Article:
Lawrence E. Fischer
Attorney at Law - Blog
Avoid Confusion in Filing Estate Tax Returns
In October 2015 a Federal Judge in Virginia upheld interest and penalties against an estate for the estate’s failure to timely file an estate tax return.
This case shows the importance of avoiding confusion over who is responsible for timely filing an estate tax return. It’s vital for the estate’s representative to be pro-active in hiring a professional to complete the return and get it timely filed. When there is more than one professional involved in providing advice or assistance to the estate’s representative or if no representative has been appointed, confusion can arise.
Many estate planning attorneys do not get involved in preparing and filing such tax returns, relying on accountants to complete this work. Some accountants may presume that the estate planning attorney is handling that work, when in reality, the attorney is not retained or been directed to do such work.
The key is this: If the estate has an appointed personal representative, that representative must clearly direct whose to do this work. If there’s no appointed personal representative, then the beneficiaries of the estate must step up to the plate and get the return timely filed. In this federal case of West v. Koskinen, Comm’rin the Eastern District of Virginia (2015), the estate had to pay $335,636.76 in penalties and interest when the tax return was filed late.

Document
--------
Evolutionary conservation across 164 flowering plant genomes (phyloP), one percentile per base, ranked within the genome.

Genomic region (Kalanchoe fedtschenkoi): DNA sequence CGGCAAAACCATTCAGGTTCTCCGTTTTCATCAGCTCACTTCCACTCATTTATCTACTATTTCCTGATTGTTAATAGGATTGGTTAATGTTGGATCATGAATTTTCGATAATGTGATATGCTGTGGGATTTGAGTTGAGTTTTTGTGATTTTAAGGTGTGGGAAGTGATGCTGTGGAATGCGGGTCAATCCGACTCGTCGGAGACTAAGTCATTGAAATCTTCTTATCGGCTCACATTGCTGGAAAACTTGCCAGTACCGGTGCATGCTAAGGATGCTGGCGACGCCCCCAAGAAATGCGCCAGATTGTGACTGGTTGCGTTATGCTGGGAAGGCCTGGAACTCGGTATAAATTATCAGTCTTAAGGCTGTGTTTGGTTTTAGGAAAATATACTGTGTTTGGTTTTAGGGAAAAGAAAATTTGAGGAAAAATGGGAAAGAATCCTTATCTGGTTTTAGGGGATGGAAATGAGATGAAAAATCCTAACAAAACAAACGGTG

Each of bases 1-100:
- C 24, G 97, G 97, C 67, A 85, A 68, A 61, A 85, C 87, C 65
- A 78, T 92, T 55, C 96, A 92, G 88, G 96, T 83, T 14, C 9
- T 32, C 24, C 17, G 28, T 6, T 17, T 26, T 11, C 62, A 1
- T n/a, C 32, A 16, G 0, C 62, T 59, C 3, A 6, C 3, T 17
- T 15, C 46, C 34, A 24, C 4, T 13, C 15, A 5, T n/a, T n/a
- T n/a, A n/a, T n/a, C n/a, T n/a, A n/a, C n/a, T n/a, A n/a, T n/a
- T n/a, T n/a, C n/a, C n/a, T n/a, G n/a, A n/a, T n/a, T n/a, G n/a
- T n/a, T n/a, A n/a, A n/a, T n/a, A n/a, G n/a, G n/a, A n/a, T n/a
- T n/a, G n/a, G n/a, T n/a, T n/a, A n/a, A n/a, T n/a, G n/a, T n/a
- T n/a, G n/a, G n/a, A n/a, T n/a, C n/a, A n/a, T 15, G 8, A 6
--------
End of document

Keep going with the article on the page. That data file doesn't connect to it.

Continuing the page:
November 10, 2015
Here’s a tidbit for those of you who prepare your own documents that need to be notarized.
After July 1, 2008 notarized documents must have the notarial certificate wording (“Appeared before me, John Smith…”) on the same page as the signature of the person signing the document. Documents not containing both signature and notary certificate on the same page are not deemed to be validly notarized in Virginia. (Reference Virginia Code Section 47.1-15)
October 6, 2015